You may have heard from your dentist that it’s important to change your toothbrush after fighting a cold or another sickness. We recommend that you do change your toothbrush after getting sick, as a safety precaution no matter the severity of the illness. Even if the likelihood is low, germs attached to the brush will sit, multiply, and migrate to create a greater chance of you contracting something again.
Viruses need a host to replicate themselves using the host’s DNA. If they are unable to find a host, they are unable to survive. Viruses infect a person systematically, with the virus spreading throughout the body. Examples of viral infections include influenza, measles, AIDS, and COVID-19. Though it is possible, viral infections like the cold and flu are not likely to come back due to our bodies’ capabilities of developing antibodies to viruses. Your toothbrush is less likely to be contaminated after experiencing one of these infections. It is not impossible, however, as there are multiple strains of a virus circulating.
Bacterial infections are when your body becomes contaminated with harmful bacteria either on or inside you. These infections are different from viruses in that they are usually larger and able to multiply on their own. They are living organisms that are even able to make their own food and move on top of reproducing. Bacteria are usually localized to one specific area in the body. Examples include food poisoning, strep throat, and pneumonia. This type of infection is more likely to be able to reinfect you because bacteria can sit on your toothbrush for an extended period of time, even after a prescribed antibodies cycle is completed.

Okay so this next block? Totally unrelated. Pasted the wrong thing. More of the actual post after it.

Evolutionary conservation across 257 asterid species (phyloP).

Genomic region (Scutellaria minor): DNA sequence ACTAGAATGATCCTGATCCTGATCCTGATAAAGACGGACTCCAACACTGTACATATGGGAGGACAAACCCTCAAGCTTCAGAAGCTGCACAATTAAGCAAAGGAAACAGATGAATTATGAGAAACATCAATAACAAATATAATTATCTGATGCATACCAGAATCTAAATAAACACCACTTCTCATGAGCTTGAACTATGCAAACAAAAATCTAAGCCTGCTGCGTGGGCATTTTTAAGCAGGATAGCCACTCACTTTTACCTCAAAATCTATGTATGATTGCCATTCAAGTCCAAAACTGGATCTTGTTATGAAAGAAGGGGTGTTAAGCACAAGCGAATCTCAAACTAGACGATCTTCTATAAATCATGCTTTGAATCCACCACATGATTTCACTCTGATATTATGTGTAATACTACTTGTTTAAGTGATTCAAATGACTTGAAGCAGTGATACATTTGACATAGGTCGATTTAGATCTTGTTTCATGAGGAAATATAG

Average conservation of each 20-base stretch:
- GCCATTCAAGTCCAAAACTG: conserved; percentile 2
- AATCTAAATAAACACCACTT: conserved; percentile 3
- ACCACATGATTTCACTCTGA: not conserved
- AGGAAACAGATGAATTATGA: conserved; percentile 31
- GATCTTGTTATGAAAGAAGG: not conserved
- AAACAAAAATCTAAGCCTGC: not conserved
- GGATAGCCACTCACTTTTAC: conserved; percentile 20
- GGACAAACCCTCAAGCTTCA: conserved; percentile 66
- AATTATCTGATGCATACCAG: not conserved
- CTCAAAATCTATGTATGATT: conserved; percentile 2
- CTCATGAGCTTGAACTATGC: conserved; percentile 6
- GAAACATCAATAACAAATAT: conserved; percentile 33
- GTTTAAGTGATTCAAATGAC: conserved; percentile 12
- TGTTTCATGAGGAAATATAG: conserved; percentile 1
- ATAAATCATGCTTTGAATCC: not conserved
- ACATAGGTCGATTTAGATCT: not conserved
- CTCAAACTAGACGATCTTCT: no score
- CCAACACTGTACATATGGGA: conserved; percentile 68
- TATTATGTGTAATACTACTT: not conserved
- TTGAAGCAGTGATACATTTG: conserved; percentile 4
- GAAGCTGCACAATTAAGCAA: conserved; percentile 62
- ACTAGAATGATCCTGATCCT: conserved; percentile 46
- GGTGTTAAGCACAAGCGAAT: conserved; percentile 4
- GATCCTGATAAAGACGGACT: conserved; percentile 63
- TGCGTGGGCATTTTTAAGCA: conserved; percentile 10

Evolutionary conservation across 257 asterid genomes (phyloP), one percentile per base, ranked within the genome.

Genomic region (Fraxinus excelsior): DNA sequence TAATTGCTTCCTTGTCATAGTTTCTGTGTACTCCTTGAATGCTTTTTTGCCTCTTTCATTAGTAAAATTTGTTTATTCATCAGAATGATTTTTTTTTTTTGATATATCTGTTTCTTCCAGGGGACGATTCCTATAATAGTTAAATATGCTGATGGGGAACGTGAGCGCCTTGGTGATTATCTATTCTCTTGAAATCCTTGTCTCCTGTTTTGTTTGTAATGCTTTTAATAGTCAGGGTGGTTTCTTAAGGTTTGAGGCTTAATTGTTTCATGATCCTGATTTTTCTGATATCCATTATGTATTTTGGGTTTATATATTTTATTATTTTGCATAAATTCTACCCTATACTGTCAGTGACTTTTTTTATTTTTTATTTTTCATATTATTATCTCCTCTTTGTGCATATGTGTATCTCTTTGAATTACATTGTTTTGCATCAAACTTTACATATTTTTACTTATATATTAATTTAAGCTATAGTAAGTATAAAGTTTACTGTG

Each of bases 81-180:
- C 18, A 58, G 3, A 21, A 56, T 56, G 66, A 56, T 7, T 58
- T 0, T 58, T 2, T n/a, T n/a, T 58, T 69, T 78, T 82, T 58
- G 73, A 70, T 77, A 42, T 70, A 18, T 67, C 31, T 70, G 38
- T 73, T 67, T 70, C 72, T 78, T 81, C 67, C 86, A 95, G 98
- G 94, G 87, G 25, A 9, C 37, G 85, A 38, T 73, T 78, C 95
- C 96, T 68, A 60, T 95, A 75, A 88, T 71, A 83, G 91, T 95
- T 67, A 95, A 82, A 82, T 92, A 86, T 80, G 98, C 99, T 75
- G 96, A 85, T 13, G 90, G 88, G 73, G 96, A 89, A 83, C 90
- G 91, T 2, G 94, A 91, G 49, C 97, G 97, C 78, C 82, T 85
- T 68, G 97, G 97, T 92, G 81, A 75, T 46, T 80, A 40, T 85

One of the most important distinctions to remember between bacteria and viruses is that antibiotic drugs when used correctly will usually kill off bacteria but are unable to have an effect on viruses.
The Bottom Line: We highly recommend you change your toothbrush after a cold, even if it wasn’t bad, as a safety precaution. You should also change your toothbrush every 3-4 months. The ADA recommends replacing your toothbrush every couple of months since the bristles start deteriorating and the effectiveness of brushing gets worse. Contact our office if you have any questions!